The government charges that the investors hid losses with a series of deals with front companies
By Jeff Manning and James Long of The Oregonian Staff
September 24, 2000
Federal regulators have been studying Capital Consultants' operations off and on for several years.
By this summer, as repeated stories in The
Oregonian were raising significant questions about
Capital Consultants and the fate of the $160 million
investment, federal regulators were taking a harder
look at the firm.
On Thursday, regulators charged Capital Consultants with constructing a multimillion dollar Ponzi-like cover-up winding through five different companies in Oregon, Washington, New Jersey and Florida. According to lawsuits filed by the Securities and Exchange Commission and U.S. Department of Labor, here's how the scheme worked:
In November 1998, Capital Consultants exchanged $160 million in debt from the faltering Wilshire Credit for the rights to stock – then worth less than $2 million and now worth about $13 million -- in Wilshire Financial Services Group, an affiliate company of Wilshire Credit.
In January 1999, Capital Consultants told its clients that Sterling Capital LLC had agreed to assume the $160 million in loans that had formerly been owed by Wilshire Credit. Sterling was a 2-month-old New Jersey company headed by Daniel D. Dyer, a Tacoma-based investor with long-standing ties to Capital Consultants.
For more than a year afterward, Capital Consultants told clients that Sterling was making their interest payments. In reality, according to the SEC's complaint, Dyer had told Jeffrey Grayson, head of Capital Consultants, by February 1999 that his company didn't have the money to make the payments.
To pick up where Sterling failed, in June 1999, Jeffrey and Barclay Grayson brought in Brooks Financial LLC, a used car finance company from Miami, which agreed to assume two-thirds of the Wilshire debt, or about $108 million. Thus, under the new arrangement, Brooks would pay $1 million a month in interest and Sterling the other $500,000 a month.
There was just one catch: Neither company had that kind of money, the lawsuits allege.
So the Graysons, say government regulators, agreed to provide the funds for Sterling and Brooks to make the loan payments -- out of Capital Consultants' clients' own money.
Why Dyer or Timothy Gamwell, head of Brooks, would get involved in such a scheme is unclear. Gamwell, who has consistently denied any wrongdoing, refused to comment for this story.
Dyer could not be reached and has declined repeated requests for interviews. In its lawsuit, the U.S. Labor Department claims the Graysons enticed Dyer and Brooks with the promise of additional cash "in order to induce them or enable them to participate" in the cover-up.
Neither Grayson could be reached for comment.
Capital Consultants agreed to provide Brooks with a $50 million line of credit. Capital Consultants' June 4, 1999, loan agreement with Brooks said the used car lender's obligation to pay the Wilshire interest was "limited solely to the availability of funds" provided by Capital Consultants.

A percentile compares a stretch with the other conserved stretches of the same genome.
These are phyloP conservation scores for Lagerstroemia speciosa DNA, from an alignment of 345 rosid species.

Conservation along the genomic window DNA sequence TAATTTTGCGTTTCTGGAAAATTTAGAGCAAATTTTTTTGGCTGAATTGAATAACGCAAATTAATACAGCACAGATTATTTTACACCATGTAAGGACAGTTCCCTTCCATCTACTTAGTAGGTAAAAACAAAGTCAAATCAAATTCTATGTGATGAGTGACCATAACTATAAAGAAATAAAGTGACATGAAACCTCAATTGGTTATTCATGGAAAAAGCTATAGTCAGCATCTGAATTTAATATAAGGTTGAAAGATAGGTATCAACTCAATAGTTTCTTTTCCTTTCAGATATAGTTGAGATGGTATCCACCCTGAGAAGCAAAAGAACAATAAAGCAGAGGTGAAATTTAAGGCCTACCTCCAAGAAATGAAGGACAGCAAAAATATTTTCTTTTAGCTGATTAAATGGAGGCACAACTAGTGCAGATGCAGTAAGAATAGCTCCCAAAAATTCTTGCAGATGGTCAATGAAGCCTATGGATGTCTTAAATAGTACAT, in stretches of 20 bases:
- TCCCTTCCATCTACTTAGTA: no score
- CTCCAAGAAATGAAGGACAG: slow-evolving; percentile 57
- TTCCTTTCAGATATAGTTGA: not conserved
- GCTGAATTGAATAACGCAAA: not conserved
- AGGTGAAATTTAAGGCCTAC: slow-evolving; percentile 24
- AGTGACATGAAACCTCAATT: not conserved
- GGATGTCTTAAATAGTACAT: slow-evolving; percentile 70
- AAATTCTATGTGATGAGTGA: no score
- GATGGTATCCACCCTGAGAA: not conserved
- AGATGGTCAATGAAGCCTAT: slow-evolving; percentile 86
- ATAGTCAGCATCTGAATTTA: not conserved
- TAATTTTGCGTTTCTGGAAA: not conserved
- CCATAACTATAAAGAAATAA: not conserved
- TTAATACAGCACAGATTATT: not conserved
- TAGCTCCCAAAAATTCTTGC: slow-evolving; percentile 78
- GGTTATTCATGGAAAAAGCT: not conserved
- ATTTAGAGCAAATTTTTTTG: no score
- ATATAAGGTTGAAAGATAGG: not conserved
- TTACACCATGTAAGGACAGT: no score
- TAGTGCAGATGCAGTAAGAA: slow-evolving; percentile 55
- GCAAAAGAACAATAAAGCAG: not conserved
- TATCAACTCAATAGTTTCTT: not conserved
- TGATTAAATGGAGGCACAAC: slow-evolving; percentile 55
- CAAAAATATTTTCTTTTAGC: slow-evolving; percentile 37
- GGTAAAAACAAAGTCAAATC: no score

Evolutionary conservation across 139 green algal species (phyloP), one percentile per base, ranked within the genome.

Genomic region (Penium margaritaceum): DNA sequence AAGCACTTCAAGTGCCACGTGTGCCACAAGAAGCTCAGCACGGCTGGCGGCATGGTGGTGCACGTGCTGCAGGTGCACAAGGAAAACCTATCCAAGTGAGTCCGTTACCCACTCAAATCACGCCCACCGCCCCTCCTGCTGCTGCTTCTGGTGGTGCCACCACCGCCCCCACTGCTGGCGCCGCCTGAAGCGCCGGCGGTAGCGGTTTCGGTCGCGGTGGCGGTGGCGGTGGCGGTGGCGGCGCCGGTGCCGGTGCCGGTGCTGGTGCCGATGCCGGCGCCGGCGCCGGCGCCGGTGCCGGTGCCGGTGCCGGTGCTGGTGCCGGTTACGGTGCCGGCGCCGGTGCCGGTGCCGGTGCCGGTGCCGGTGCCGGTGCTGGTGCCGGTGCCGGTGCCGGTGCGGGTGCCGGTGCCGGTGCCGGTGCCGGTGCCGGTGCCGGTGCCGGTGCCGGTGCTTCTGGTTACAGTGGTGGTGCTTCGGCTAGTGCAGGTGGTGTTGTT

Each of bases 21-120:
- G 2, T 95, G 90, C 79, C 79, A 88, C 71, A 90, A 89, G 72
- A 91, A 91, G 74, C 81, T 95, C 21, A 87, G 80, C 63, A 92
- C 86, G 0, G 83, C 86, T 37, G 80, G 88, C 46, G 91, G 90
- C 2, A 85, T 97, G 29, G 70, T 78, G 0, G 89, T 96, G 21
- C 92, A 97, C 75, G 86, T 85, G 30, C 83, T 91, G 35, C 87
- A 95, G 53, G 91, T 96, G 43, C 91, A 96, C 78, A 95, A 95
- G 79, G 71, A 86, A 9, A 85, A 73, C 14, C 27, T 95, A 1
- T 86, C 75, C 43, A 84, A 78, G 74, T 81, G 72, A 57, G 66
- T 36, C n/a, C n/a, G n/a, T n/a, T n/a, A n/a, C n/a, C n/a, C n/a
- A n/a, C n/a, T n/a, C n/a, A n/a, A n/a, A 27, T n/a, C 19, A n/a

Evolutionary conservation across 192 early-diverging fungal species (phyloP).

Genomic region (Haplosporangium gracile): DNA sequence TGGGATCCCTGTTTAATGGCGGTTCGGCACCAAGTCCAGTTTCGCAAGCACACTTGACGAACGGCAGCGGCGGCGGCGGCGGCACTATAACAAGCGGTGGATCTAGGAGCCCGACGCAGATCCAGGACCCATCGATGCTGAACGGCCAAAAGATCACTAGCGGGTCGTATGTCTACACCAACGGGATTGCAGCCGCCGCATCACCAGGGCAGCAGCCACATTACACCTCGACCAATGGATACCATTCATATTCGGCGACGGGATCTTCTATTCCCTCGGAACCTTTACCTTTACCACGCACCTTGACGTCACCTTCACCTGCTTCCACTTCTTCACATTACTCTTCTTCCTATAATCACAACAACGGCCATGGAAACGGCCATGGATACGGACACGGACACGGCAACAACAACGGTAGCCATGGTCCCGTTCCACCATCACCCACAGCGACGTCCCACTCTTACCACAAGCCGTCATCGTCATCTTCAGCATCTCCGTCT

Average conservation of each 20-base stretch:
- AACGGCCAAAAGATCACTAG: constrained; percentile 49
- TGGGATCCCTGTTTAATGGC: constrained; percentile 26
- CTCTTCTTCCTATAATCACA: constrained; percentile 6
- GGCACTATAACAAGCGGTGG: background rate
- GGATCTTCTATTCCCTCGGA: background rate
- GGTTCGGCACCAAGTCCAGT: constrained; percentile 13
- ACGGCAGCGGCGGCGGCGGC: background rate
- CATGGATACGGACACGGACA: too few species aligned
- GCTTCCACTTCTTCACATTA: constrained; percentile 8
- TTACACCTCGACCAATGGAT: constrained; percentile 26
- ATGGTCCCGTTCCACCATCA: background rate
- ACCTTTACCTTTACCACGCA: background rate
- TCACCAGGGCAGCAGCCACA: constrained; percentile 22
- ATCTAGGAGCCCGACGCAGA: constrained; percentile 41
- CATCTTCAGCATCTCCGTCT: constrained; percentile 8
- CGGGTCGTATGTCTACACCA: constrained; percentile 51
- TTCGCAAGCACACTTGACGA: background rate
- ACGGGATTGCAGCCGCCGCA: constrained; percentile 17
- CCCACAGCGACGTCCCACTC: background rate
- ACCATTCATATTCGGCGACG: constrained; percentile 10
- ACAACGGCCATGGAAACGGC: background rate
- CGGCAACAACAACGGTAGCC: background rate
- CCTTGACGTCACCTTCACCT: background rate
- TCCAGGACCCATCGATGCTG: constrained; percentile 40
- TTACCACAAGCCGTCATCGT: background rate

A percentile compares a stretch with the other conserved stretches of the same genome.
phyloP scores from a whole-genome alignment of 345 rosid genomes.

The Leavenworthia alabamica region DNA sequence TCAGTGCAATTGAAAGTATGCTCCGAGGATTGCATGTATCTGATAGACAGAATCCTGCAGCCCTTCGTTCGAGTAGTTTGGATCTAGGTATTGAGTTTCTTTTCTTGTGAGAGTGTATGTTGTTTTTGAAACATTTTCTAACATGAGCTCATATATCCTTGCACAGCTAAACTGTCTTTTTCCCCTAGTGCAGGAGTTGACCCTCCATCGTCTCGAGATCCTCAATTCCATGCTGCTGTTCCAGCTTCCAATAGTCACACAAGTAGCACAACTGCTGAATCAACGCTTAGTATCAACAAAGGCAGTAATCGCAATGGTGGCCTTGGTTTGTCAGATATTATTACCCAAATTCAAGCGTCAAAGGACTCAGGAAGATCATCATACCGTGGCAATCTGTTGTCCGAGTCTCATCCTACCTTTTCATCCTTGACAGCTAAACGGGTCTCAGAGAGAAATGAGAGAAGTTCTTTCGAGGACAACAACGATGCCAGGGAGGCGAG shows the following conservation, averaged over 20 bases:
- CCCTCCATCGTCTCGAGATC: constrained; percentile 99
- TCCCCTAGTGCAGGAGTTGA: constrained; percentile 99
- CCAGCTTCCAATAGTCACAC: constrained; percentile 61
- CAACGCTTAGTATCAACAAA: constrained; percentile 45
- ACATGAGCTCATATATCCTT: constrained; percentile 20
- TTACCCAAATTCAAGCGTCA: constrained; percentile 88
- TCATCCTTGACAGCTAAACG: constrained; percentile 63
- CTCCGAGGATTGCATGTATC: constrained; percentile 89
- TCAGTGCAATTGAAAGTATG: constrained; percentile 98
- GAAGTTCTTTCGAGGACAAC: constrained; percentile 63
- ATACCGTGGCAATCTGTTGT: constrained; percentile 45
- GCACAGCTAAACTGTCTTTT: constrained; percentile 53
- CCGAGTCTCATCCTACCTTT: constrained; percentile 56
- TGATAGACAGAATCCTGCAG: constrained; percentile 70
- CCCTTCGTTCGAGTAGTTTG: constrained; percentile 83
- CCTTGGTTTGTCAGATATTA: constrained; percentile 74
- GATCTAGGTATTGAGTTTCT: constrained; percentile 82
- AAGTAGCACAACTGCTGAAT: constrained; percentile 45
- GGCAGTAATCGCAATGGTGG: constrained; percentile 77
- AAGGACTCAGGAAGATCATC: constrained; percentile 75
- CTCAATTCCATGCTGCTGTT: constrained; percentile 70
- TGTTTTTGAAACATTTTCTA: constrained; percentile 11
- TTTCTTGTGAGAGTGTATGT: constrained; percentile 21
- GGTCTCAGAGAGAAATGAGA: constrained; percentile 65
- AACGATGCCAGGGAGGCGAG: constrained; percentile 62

Between June and December 1999, according to the government lawsuits, Capital Consultants loaned $38.1 million of its clients' money, much of it union retirement money, to Brooks. All the while, the court documents allege, the Graysons were taking money from Brooks -- $7.84 million total -- and giving it back to their clients, representing it as interest payments on the Wilshire debt.
For reasons that are still unclear, the Miami-based used car financiers formed another company, Beacon Financial LLC. Again, Capital Consultants stepped up with a $50 million line of credit. From January to July 2000, according to the lawsuits, Capital Consultants loaned Beacon $33.88 million and took $7.37 million out of the loans, using it to pay the Wilshire interest.
Thus, Brooks and Beacon together, using money provided from Capital Consultants, covered two-thirds of the Wilshire interest due.
In July 1999, according to the SEC complaint, the Graysons created a plan to get Sterling the money to pay the other third of the debt.
At this point, the maneuvers became particularly convoluted and obscure.
First, Dyer started an investment fund called Oxbow Fund B. For the next 12 months, according to the court documents, Brooks and Beacon wired Oxbow Fund B $8.86 million from the money Capital Consultants had provided to them.
Oxbow B then used its new money to buy the stock of a small technology start-up from another company controlled by Dyer. Oxbow B bought stock of Topia Ventures for $12 a share. The deal netted Dyer at least $5.5 million in "profits," which he then steered to Sterling, which then used it to make its share of the Wilshire payments between August 1999 and June 2000.
In recent months, eight SEC lawyers and examiners and six U.S. Department of Labor investigators have been bird-dogging the case and demanding answers about the relationships between Capital Consultants and Sterling and Brooks and Beacon.
After filing the two separate lawsuits Thursday charging securities fraud and federal pension law violations, federal authorities seized control of Capital Consultants and barred the Graysons from the money management industry.
No charges have been filed against Dyer or Gamwell. Bette Briggs, of the Labor Department's Pension Welfare Benefits Administration, said the investigation is continuing.